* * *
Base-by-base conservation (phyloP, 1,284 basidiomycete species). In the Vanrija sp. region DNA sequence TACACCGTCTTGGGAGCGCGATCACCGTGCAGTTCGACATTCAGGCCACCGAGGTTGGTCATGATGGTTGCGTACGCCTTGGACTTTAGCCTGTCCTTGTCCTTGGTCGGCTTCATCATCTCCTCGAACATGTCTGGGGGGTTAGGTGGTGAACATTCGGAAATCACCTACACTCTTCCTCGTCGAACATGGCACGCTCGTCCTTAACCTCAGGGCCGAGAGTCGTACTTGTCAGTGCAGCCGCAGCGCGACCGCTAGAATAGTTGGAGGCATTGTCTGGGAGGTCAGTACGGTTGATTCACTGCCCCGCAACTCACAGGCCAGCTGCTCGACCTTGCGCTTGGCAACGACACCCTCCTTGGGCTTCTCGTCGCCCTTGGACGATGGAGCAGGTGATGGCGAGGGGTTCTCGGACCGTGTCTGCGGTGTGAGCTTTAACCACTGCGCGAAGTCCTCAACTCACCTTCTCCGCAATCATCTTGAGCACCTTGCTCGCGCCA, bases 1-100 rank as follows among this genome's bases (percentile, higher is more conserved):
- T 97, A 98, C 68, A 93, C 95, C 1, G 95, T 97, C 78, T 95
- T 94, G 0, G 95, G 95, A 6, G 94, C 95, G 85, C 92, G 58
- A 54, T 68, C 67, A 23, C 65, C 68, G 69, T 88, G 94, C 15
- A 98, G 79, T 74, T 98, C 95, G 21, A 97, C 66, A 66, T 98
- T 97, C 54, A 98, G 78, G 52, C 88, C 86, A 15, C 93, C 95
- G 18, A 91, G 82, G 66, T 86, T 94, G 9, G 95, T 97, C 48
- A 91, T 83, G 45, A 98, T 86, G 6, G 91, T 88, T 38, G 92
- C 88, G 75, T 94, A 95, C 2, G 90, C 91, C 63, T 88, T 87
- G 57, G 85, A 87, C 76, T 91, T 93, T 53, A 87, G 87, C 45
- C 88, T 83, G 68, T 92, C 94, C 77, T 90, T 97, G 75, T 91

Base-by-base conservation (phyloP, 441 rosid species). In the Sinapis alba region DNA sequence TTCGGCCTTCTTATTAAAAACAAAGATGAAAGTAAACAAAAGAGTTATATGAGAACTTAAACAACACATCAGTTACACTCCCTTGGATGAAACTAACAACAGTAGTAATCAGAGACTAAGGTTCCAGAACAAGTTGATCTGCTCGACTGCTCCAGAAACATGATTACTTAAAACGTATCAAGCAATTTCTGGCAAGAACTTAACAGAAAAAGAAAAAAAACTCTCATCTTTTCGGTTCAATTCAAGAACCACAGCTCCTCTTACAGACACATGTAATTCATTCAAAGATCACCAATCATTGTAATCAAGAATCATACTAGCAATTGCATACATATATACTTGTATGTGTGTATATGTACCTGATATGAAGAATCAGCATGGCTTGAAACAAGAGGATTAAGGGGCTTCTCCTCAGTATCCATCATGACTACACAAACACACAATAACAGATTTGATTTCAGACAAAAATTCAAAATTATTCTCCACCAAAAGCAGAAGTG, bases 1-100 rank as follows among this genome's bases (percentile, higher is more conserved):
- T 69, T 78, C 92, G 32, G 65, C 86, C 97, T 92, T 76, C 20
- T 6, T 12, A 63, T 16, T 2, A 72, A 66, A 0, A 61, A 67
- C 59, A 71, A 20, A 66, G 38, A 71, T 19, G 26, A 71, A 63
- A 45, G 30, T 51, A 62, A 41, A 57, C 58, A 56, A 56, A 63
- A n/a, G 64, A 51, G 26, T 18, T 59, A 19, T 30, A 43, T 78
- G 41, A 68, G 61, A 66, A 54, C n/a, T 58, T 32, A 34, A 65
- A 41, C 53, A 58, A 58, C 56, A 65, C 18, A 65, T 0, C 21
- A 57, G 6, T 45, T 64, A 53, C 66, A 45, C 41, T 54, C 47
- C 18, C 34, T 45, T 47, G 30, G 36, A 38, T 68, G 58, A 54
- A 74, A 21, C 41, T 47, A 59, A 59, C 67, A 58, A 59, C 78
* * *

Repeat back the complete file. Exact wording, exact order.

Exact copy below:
Base-by-base conservation (phyloP, 1,284 basidiomycete species). In the Vanrija sp. region DNA sequence TACACCGTCTTGGGAGCGCGATCACCGTGCAGTTCGACATTCAGGCCACCGAGGTTGGTCATGATGGTTGCGTACGCCTTGGACTTTAGCCTGTCCTTGTCCTTGGTCGGCTTCATCATCTCCTCGAACATGTCTGGGGGGTTAGGTGGTGAACATTCGGAAATCACCTACACTCTTCCTCGTCGAACATGGCACGCTCGTCCTTAACCTCAGGGCCGAGAGTCGTACTTGTCAGTGCAGCCGCAGCGCGACCGCTAGAATAGTTGGAGGCATTGTCTGGGAGGTCAGTACGGTTGATTCACTGCCCCGCAACTCACAGGCCAGCTGCTCGACCTTGCGCTTGGCAACGACACCCTCCTTGGGCTTCTCGTCGCCCTTGGACGATGGAGCAGGTGATGGCGAGGGGTTCTCGGACCGTGTCTGCGGTGTGAGCTTTAACCACTGCGCGAAGTCCTCAACTCACCTTCTCCGCAATCATCTTGAGCACCTTGCTCGCGCCA, bases 1-100 rank as follows among this genome's bases (percentile, higher is more conserved):
- T 97, A 98, C 68, A 93, C 95, C 1, G 95, T 97, C 78, T 95
- T 94, G 0, G 95, G 95, A 6, G 94, C 95, G 85, C 92, G 58
- A 54, T 68, C 67, A 23, C 65, C 68, G 69, T 88, G 94, C 15
- A 98, G 79, T 74, T 98, C 95, G 21, A 97, C 66, A 66, T 98
- T 97, C 54, A 98, G 78, G 52, C 88, C 86, A 15, C 93, C 95
- G 18, A 91, G 82, G 66, T 86, T 94, G 9, G 95, T 97, C 48
- A 91, T 83, G 45, A 98, T 86, G 6, G 91, T 88, T 38, G 92
- C 88, G 75, T 94, A 95, C 2, G 90, C 91, C 63, T 88, T 87
- G 57, G 85, A 87, C 76, T 91, T 93, T 53, A 87, G 87, C 45
- C 88, T 83, G 68, T 92, C 94, C 77, T 90, T 97, G 75, T 91

Base-by-base conservation (phyloP, 441 rosid species). In the Sinapis alba region DNA sequence TTCGGCCTTCTTATTAAAAACAAAGATGAAAGTAAACAAAAGAGTTATATGAGAACTTAAACAACACATCAGTTACACTCCCTTGGATGAAACTAACAACAGTAGTAATCAGAGACTAAGGTTCCAGAACAAGTTGATCTGCTCGACTGCTCCAGAAACATGATTACTTAAAACGTATCAAGCAATTTCTGGCAAGAACTTAACAGAAAAAGAAAAAAAACTCTCATCTTTTCGGTTCAATTCAAGAACCACAGCTCCTCTTACAGACACATGTAATTCATTCAAAGATCACCAATCATTGTAATCAAGAATCATACTAGCAATTGCATACATATATACTTGTATGTGTGTATATGTACCTGATATGAAGAATCAGCATGGCTTGAAACAAGAGGATTAAGGGGCTTCTCCTCAGTATCCATCATGACTACACAAACACACAATAACAGATTTGATTTCAGACAAAAATTCAAAATTATTCTCCACCAAAAGCAGAAGTG, bases 1-100 rank as follows among this genome's bases (percentile, higher is more conserved):
- T 69, T 78, C 92, G 32, G 65, C 86, C 97, T 92, T 76, C 20
- T 6, T 12, A 63, T 16, T 2, A 72, A 66, A 0, A 61, A 67
- C 59, A 71, A 20, A 66, G 38, A 71, T 19, G 26, A 71, A 63
- A 45, G 30, T 51, A 62, A 41, A 57, C 58, A 56, A 56, A 63
- A n/a, G 64, A 51, G 26, T 18, T 59, A 19, T 30, A 43, T 78
- G 41, A 68, G 61, A 66, A 54, C n/a, T 58, T 32, A 34, A 65
- A 41, C 53, A 58, A 58, C 56, A 65, C 18, A 65, T 0, C 21
- A 57, G 6, T 45, T 64, A 53, C 66, A 45, C 41, T 54, C 47
- C 18, C 34, T 45, T 47, G 30, G 36, A 38, T 68, G 58, A 54
- A 74, A 21, C 41, T 47, A 59, A 59, C 67, A 58, A 59, C 78